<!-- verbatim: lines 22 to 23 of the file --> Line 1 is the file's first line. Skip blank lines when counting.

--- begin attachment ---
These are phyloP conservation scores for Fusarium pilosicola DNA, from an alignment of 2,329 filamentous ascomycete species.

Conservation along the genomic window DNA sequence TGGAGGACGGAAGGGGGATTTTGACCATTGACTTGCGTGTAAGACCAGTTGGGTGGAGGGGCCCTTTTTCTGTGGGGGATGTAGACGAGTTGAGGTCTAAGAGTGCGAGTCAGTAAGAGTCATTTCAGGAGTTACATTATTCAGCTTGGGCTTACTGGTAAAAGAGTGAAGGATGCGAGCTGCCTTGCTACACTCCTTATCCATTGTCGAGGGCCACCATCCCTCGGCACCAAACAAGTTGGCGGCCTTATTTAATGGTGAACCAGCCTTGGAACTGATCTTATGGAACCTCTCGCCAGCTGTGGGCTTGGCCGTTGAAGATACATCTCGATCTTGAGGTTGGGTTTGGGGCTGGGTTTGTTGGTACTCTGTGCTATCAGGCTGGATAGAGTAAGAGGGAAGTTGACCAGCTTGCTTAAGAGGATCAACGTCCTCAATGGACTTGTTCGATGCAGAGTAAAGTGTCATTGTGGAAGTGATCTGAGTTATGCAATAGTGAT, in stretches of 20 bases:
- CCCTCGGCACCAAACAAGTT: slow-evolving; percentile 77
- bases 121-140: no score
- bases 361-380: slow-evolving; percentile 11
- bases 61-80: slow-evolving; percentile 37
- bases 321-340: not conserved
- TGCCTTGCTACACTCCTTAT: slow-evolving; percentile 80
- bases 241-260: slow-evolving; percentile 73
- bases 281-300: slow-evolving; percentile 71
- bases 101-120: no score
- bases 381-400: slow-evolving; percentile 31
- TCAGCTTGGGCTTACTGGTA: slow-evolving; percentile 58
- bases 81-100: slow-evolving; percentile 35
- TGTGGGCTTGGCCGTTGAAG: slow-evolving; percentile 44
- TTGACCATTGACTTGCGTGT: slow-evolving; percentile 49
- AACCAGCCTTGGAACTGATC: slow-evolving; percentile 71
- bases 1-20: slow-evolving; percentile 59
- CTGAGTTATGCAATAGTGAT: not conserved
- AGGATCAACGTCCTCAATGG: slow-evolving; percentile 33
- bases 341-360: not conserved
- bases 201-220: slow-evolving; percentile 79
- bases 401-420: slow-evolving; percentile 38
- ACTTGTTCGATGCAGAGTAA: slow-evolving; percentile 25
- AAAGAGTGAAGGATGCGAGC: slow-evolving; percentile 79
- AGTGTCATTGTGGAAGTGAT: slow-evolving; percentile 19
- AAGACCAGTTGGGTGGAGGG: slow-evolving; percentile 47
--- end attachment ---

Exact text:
- bases 201-220: slow-evolving; percentile 79
- bases 401-420: slow-evolving; percentile 38